Consecrated to Hope
October 4th and 5th, 2008
Calvin Coolidge, the 30th
president of the
To be consecrated to hope first of all means gaining a real picture of ourselves. Paul writes “Not that I have already maintained this, or have already reached the end goal. As we stand at the starting gate know that all your fellow runners have been placed in this race by the gift of the Holy Spirit. As you look around, no matter how much a person seems to have it together, your fellow runners probably haven’t trained as hard as they should of. Even the most religious among us are negligent in our prayer life, slothful in our work, and worry even though we have heard the gospel promises over and over again. Paul used to think that his identity was based on his status or things he accomplished in life. His status included “being Hebrew of Hebrews, a zealous or convicted believer in Judaism, and his life under the law that was blameless. How often we believe that our status before others, and even before God depends on what we have accomplished or at least attempted to accomplish. Or even based on the things God has given us! Sometimes we think, we are significant and important people because of our work, our schooling, our bank accounts, and/or our health. Take these things away, and what are we? For Paul neither his accomplishments mentioned earlier, nor his failures (the stoning of Stephen , and his persecutions of Christians), ultimately defined him. Even in his present, he would have periods where the good he wanted to do, he didn’t do, but rather the evil that he didn’t want to do that he did. Translation, even as a top apostle, redeemed by Christ, he hadn’t reached the end point or perfection point. To be called or consecrated to hope, means first of all knowing that our hope is not in ourselves. It means taking a realistic look at our present and our future. Like Paul we can say with confidence, not that I have already obtained all this or been made perfect.
Yet, we move forward. “But I press on to make
it my own”. When
That last phrase “because Christ has made me his own is key!” In some races with elite athletes you have what is called a rabbit that is a person who runs half the race pacing the other racers. This rabbit though, doesn’t’ finish the race, for he can only keep it up for a short time. The phrase “press on,” literally means to “follow on.” The sense is that we move forward, staying behind Jesus who doesn’t just run half way, but takes us to the very end. To be consecrated in hope means not only to have a realistic picture of our abilities and our failures, so that hope can be placed on Jesus and not in ourselves, but also to run the race following behind the Savior. That is, Jesus has taken a hold of us. I was listening this last week to a program on Jupiter’s moons, and how the gravitational pull of Jupiter is so strong the moons literally are transformed because of this pull. In a sense this is what Paul is saying, “I have been pulled to Christ, he put me in the race, he is bringing me forward every day, he is picking me up when I fall. He is transforming and shaping us.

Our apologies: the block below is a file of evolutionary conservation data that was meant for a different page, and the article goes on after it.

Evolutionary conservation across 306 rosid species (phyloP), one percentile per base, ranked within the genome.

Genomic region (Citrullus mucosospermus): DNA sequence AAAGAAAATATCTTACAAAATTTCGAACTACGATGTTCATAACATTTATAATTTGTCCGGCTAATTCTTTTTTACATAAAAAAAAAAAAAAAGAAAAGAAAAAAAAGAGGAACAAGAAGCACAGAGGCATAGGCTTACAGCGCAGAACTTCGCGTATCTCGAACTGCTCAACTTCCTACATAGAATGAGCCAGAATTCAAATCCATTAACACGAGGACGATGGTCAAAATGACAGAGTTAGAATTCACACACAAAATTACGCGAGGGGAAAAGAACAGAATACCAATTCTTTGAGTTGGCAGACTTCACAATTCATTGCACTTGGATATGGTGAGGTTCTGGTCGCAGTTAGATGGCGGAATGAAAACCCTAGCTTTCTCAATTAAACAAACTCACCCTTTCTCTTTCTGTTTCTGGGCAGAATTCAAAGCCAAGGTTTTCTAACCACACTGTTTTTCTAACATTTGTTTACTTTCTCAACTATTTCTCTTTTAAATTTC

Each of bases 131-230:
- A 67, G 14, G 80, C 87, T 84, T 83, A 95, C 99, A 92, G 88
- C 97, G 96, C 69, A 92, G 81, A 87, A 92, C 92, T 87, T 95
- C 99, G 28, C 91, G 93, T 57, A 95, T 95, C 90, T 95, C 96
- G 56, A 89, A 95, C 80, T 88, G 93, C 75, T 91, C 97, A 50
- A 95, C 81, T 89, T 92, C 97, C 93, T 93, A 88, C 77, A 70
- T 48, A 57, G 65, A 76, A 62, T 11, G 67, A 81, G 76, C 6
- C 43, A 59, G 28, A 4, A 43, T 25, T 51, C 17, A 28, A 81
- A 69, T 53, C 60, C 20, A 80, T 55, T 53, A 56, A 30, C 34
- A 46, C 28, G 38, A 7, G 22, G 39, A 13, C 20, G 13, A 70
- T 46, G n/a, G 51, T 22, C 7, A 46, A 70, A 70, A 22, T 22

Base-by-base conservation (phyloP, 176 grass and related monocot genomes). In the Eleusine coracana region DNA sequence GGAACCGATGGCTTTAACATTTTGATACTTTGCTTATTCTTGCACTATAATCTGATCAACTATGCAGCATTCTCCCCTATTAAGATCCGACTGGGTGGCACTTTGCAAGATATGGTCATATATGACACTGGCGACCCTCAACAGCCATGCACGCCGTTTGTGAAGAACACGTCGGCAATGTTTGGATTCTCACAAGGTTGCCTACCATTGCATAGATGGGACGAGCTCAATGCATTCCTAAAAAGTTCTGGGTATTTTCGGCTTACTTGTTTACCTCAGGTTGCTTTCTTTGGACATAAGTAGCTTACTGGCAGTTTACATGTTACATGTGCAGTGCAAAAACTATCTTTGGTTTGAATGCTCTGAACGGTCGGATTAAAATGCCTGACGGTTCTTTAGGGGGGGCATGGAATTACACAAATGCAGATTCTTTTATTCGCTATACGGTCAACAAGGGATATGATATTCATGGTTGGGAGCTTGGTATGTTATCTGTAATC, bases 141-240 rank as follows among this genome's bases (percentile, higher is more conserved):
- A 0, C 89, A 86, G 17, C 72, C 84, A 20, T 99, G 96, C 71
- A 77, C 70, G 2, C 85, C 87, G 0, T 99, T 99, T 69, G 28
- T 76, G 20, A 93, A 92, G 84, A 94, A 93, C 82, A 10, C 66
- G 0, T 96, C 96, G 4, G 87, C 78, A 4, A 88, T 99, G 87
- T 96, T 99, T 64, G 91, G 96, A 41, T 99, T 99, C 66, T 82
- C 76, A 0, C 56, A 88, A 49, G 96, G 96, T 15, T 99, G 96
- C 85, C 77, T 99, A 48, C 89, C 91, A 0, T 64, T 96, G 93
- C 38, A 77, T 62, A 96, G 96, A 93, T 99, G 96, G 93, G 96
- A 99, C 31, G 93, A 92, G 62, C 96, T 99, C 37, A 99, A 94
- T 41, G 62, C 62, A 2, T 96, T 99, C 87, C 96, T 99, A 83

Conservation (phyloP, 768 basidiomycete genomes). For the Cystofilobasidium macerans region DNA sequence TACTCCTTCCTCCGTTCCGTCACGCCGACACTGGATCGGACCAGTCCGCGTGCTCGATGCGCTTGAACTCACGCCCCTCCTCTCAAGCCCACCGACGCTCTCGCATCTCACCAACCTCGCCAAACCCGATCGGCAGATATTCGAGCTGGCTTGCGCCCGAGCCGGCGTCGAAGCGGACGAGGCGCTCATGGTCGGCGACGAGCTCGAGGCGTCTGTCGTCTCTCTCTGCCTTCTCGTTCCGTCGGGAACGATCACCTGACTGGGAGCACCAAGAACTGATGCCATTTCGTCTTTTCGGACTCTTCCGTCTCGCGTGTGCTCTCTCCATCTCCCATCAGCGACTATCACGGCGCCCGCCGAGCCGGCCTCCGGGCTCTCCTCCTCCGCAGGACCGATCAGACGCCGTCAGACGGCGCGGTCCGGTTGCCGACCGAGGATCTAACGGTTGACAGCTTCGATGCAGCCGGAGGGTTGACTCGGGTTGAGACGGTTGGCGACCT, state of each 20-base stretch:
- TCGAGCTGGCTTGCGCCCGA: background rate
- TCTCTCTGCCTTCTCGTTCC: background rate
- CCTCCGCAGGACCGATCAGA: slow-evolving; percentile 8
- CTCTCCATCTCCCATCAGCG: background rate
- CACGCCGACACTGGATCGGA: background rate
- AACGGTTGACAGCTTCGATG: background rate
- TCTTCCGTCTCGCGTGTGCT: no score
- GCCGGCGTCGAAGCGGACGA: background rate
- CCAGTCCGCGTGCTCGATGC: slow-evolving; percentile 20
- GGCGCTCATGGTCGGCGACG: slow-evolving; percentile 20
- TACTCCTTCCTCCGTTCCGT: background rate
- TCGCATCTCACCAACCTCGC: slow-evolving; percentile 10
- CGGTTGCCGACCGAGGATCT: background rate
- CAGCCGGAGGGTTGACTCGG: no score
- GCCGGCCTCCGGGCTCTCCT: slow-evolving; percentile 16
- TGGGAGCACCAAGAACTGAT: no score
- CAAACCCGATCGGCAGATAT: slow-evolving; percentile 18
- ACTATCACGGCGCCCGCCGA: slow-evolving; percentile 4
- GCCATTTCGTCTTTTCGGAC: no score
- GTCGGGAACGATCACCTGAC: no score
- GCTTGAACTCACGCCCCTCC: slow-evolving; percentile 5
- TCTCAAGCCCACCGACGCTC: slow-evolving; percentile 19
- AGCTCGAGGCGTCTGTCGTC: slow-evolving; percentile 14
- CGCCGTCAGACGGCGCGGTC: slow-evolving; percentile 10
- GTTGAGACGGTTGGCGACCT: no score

Paul then writes “ But one thing I do: Forgetting what lies behind…. The great American baseball player Satchel Paige once said “Don’t look back-something may be gaining on you.” Now what he is not saying is that we shouldn’t remember the past promises of God, or even how God in Christ Jesus has worked in our life. He is not saying get amnesia toward your past, but rather in Christ Jesus we are called to be forward looking people. Why, well quite simply the best is yet to come. C.S. Lewis, a noted British author once wrote about those in history who have done the most for earth are throw who thought the most of heaven. “Aim at Heaven, “he wrote, “And you will get earth thrown in”: aim at earth and you will get neither”. Our destination need not to be a mere after thought, a latch ditch effort to hold on to life.
1 Corinthians 9 compares our view of the race to those who do not confess Christ as Savior. He says “They do it to get a crown that will not last; but we do it to get a crown that will last forever.” Dr. Dean Nadesdy wrote a sermon on this text, and he writes about this forward thinking approach. “Some Christians live as if they have achieved all there is to achieve. They peak early, so to speak. They know the liturgy and the answers to the confirmation questions, and they have held just about every office they can hold. So what’s left, merely existence?? No in fact it is heaven!” Whatever our time left this side of earth, we press on, we follow on. Latter in the same message he writes “so much of earth begs for more, more beauty, more grace, more love, more joy, more fellowship, more holiness. Keeping heaven in view reminds us that there is a place and a future where will experience more than more; it will be the most!
Often I have thought, and even been asked what heaven is like? I struggle to come up with a direct visual, for often the description in the bible describes what heaven is not. No more crying , no more pain, not grief or sorrow. …Yet, it is hard to explain and describe. A verse I ran across this week has clarified this a bit. It goes like this “No eye has seen, no ear has heard, and no mind has imagined the things that God has prepared for those who love him” (1 Corinthians 2:9). In other words, it is gloriously incomprehensible, even your wildest imagination, doesn’t come close, vision doesn’t do it justice. Yet, he who has called you is faithful, so whether you are 10 30 or 90 keep on running, its not in vain, and in the end the prize is yours. Go and live consecrated in this hope. Amen.